Just as I hit the wall and felt myself running out of energy, the cable operator spotted some lightning in the distance from an incoming storm so we were all told to leave the water and head inside. The storm passed quite quickly but before we could get back on the water, there was a second storm that was about to hit so they called it for the day as being near the water with all the metal sticking up from the cable frame was too risky.

As I got out of the changing room, they were closing the shutters to the main building and I was ushered inside. Almost immediately after entering the building the wind picked up and there was a downpour. It was the heaviest storm that some of the staff members there had seen and my most direct experience of global warming.

Uber seemed like the most sensible option to get back to the train station with the weather and there was no surprise to see that the surcharge had jumped up. What was a surprise, and doesn’t happen back home, is that the driver messaged me to negotiate another price. When I didn’t engage, they cancelled the ride.

The storm broke and I went to the owner who was standing at the entrance to ask it was over. He showed me the weather map of another front coming in. I asked about the best way to get to the train station and he suggested a different route than I had taken getting there. I would be heading in the opposite direction of the storm so had a good chance of making it to the station before the storm caught up to me.

The gravel path was a little wet from the earlier storm but nothing that slowed me down too much. I was at full speed for the mile or two back to the coast then the train station was visible from that. All quite an exciting exit from a wakeboard session!

I’ve not been travelling in a little while and my ability to pack like a traveller has been seriously impeded. I’ve brought far too much gear with me on this trip which is making it more difficult to move my bag around. More frustratingly, on the flight over one of my suitcase wheels was damaged (broken off is a more accurate discription) and I’ve been dragging the suitcase between hotels on one wheel, slowly eroding the other side of the case.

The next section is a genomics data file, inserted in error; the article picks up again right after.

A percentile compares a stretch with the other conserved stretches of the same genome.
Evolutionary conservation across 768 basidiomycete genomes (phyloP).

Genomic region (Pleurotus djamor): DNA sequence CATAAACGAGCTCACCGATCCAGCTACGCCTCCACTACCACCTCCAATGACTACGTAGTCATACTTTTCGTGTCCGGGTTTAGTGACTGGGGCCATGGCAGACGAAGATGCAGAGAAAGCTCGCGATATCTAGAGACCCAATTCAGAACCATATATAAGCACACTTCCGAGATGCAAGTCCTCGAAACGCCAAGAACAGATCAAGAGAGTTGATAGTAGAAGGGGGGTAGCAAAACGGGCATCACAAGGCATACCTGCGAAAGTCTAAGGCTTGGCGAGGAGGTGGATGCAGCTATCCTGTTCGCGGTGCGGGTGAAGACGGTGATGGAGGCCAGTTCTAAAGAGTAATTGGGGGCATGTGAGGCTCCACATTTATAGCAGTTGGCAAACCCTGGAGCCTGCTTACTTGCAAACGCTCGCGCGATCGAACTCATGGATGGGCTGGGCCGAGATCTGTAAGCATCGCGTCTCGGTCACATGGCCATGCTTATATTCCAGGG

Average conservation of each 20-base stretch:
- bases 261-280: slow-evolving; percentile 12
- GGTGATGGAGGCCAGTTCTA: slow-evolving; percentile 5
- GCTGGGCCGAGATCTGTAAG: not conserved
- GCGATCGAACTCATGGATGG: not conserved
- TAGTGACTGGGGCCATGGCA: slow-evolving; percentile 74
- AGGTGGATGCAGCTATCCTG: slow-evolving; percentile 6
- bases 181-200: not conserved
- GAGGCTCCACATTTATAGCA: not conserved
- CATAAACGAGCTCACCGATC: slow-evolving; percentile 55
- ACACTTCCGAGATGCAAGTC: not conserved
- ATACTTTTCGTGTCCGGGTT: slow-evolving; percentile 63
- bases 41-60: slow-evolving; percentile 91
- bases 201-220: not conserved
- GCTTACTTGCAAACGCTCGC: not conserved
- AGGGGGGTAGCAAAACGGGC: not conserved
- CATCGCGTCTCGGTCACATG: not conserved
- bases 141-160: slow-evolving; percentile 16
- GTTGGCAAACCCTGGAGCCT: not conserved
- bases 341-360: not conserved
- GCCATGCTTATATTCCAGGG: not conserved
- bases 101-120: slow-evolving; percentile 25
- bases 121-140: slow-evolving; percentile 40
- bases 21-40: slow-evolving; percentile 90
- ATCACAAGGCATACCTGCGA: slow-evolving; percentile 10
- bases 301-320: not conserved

Weighing up my options, I decided that there were a couple of things I could do. 

  • Get a new (giant) suitcase to continue the journey with
  • Send some of the items home
  • Try and repair the suitcase

The problem with getting another giant suitcase is that it will encourage me to take more than I need in the future. Sending things home could prove costly but still a viable option. I’m the first instance, a repair seemed like the best option. 

I found some casters on the Bunnings (B&Q equivalent) website and asked my friend Russell who lives over here to collect them for me. Then another connection, Grant, who is a US biomedical engineer (funnily it was his experience in soapbox car racing that was more useful for this) offered to help with the labour. And just like that, the temporary fix was sorted. Fingers crossed that it’ll last. 

The week is over in a flash and this morning I boarded an 11 hour train from Melbourne to Sydney with the promise of more adventures ahead.